Oil down

By Glenn Dyer | More Articles by Glenn Dyer

A mixed day for oil and oil stocks on Friday. While prices bounced a little on the day, they still lost ground for the week, three big US and European oil companies reported weaker first quarter results thanks to the sharp drop in natural gas prices in the three months to March, and American oil drillers reported their biggest cut in active rig use in five months.

Of the trio of events, the slide in active oil and gas rig numbers was the most telling, because the active totals for both were the lowest for quite some time and not what you’d expect to see when oil prices are firm and gas prices have bounced a little from the lows in the first quarter.

Exploration companies cut five oil rigs — the biggest weekly drop since November, said energy services firm Baker Hughes said in its weekly report on Friday — taking the number to 506, which is only six above the 500 at the end of December.

Gas rigs in use also slumped — by only one, but that took the total to just 105, the lowest since the depths of the pandemic in December 2021.

The cuts saw the total oil and gas rig count fall to 613 by last Friday, down six and the lowest since February 2022. The total is also eight lower than the 621 total at the end of the first quarter.

Baker Hughes said that puts the total rig count down 142 rigs, or 18.8%, below this time last year.

Even though it wasn’t intended, analysts said there was a nice juxtaposition between the two-and-a-half year low for gas rig numbers and the damage done to oil company earnings in the March quarter.

Meanwhile, even though analysts had lowered their expectations for the sector, the reports from the trio of giants wasn’t encouraging. Exxon shares fell, but shares in Chevron and France’s TotalEnergies rose by Friday’s close as investors ignored the obvious in some cases.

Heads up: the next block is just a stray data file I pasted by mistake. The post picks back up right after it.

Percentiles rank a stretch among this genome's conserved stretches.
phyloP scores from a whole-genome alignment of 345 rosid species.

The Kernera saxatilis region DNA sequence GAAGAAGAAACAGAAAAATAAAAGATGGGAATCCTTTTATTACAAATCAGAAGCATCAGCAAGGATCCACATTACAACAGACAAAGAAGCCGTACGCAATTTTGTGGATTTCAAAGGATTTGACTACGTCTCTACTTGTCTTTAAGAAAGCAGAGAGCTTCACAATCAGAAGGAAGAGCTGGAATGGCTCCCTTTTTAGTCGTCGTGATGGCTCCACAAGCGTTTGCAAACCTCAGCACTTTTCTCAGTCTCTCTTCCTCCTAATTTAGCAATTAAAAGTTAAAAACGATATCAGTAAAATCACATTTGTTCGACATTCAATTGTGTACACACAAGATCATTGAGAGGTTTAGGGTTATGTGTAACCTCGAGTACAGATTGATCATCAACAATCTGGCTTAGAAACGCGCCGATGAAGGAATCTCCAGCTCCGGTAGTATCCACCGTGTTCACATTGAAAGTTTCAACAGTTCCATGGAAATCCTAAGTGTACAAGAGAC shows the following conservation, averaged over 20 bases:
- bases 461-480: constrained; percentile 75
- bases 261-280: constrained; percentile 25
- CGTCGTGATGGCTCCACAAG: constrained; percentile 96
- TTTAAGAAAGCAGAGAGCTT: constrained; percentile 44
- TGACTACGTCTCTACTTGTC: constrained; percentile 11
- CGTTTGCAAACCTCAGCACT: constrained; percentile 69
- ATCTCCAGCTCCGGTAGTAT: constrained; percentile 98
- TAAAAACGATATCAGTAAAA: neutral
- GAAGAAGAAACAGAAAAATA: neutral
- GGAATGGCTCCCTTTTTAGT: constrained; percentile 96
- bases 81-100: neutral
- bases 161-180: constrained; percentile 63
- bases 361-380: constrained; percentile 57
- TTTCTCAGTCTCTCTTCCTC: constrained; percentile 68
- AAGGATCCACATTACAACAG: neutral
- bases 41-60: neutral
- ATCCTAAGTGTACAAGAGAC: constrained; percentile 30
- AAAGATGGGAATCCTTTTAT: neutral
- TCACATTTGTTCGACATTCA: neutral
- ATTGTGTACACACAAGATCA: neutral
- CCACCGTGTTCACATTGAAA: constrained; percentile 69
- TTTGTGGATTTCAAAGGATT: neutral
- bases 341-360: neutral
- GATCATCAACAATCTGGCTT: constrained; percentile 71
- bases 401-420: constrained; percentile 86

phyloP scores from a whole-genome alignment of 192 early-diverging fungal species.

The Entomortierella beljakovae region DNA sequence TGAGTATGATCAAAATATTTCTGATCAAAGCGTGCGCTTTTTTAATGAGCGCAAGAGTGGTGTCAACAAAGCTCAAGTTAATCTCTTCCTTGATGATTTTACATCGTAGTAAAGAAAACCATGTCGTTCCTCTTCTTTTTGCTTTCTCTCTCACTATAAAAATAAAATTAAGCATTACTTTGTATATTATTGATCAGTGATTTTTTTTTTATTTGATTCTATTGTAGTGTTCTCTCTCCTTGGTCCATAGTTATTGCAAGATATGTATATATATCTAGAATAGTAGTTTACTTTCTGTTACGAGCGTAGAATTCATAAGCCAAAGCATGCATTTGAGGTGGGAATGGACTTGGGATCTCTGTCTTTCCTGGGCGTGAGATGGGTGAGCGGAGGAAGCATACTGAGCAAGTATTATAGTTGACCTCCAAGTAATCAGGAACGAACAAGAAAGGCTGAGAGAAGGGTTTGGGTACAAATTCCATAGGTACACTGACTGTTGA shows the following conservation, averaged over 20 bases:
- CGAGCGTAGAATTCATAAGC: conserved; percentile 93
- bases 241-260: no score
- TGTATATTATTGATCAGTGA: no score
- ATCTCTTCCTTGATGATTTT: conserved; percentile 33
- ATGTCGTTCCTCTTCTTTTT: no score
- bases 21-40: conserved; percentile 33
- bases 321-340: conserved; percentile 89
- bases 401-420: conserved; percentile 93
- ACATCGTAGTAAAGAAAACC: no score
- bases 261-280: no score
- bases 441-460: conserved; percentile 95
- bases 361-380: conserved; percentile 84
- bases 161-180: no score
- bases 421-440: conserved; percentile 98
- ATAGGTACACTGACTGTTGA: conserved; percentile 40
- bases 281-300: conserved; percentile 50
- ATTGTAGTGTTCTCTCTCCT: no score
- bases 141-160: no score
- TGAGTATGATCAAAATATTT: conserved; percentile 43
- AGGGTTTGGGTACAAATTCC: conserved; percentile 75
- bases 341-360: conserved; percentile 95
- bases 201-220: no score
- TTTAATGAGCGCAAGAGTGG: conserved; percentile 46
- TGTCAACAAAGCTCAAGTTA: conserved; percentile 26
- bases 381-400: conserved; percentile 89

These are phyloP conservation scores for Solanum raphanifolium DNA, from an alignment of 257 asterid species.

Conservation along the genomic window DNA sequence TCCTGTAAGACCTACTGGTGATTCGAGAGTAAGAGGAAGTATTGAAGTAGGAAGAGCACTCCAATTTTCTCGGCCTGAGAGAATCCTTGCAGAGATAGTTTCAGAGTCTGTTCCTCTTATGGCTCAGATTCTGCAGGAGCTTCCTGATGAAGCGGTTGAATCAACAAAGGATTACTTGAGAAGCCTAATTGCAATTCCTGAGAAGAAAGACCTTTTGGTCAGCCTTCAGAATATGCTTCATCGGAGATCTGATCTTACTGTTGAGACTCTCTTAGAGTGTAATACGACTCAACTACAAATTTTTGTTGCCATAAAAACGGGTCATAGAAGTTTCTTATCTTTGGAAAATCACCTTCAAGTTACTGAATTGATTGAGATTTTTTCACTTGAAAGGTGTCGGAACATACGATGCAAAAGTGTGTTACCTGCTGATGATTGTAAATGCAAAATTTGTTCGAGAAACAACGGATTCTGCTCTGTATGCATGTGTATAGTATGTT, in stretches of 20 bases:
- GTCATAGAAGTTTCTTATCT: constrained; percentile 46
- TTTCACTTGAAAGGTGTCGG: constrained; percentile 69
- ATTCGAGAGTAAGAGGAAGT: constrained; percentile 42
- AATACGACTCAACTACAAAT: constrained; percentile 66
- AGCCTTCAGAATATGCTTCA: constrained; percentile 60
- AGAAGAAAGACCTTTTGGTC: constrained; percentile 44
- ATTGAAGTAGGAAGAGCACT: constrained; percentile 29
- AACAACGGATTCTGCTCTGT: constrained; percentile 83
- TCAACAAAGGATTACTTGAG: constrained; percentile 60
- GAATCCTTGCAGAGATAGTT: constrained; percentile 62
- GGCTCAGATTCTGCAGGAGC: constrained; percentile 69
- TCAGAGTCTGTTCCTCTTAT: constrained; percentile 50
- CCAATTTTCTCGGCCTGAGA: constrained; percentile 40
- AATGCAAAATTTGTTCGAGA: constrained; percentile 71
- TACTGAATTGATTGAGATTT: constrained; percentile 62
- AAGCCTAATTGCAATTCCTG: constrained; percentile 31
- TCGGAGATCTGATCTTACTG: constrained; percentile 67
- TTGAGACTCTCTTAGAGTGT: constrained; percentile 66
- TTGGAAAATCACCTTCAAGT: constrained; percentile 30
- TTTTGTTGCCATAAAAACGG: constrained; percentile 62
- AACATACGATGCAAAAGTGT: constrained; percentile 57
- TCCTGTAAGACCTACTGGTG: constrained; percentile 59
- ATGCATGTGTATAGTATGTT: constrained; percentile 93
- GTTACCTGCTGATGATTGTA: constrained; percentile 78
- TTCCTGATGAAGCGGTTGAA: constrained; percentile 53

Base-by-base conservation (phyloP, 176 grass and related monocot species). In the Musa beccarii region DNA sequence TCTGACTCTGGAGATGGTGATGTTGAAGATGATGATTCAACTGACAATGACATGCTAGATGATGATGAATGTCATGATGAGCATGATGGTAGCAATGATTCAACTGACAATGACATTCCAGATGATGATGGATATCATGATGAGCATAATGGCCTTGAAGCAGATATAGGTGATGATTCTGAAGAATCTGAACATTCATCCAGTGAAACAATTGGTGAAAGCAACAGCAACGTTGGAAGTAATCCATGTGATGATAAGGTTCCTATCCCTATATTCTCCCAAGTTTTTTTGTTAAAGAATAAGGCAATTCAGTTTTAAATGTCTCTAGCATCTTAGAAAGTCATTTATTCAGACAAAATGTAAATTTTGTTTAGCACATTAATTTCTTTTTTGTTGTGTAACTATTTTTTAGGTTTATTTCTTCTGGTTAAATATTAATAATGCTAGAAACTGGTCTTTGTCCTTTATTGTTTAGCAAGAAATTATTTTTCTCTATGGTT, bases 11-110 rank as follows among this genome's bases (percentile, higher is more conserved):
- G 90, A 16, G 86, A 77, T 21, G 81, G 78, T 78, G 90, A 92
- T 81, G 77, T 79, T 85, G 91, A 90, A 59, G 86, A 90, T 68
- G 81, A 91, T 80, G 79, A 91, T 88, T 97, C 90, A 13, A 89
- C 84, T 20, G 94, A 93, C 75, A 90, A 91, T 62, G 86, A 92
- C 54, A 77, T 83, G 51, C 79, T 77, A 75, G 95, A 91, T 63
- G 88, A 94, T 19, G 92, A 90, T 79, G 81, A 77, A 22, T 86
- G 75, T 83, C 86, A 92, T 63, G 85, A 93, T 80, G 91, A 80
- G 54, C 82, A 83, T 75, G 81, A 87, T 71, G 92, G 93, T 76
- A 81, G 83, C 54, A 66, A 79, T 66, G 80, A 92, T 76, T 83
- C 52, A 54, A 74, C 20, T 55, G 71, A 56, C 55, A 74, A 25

Exxon Mobil missed Wall Street earnings targets thanks to a larger-than-forecast drop in natural gas earnings, but Chevron beat lowered expectations with better-than-expected US oil production. TotalEnergies slightly beat lowered analysts forecasts as good refining margins partially offset a steep drop in profits from natural gas.

Exxon's profit fell 28%, Chevron saw a 16% slide and TotalEnergies was down 22% year-on-year, with the two US oil majors also taking a toll from weaker profits from gasoline and fuels. TotalEnergies CEO Patrick Pouyanne warned that the higher oil prices that have offset weak natural gas profits could cut into refining margins later this year.

Henry Hub futures, the benchmark for US gas supply, trading and pricing, has been trading below $US1.70 per million British thermal unit (mmBtu), and earlier this year dropped to a 3-1/2-year low on warm weather and oversupply. It closed at $US1.92 on Friday.

Global benchmark Brent crude prices were largely flat against a year ago at $US81.76 a barrel in the quarter. US West Texas Intermedia style crude ended at $US83.68 on Friday while Brent crude finished at $US88.06.

Still, the trio didn’t go poor with over $US18 million in earnings between them for the three months.

Exxon did post an $US8.5 billion profit, its second highest for the first quarter in more than a decade, while Chevron earned $US5.5 billion and TotalEnergies delivered $US5.1 billion in adjusted net earnings (and reconfirmed a $US2 billion buyback which always encourages the restless among investors).

Both crudes ended the week with small gains of less than 1%. 

About Glenn Dyer

Glenn Dyer has been a finance journalist and TV producer for more than 40 years. He has worked at Maxwell Newton Publications, Queensland Newspapers, AAP, The Australian Financial Review, The Nine Network and Crikey.

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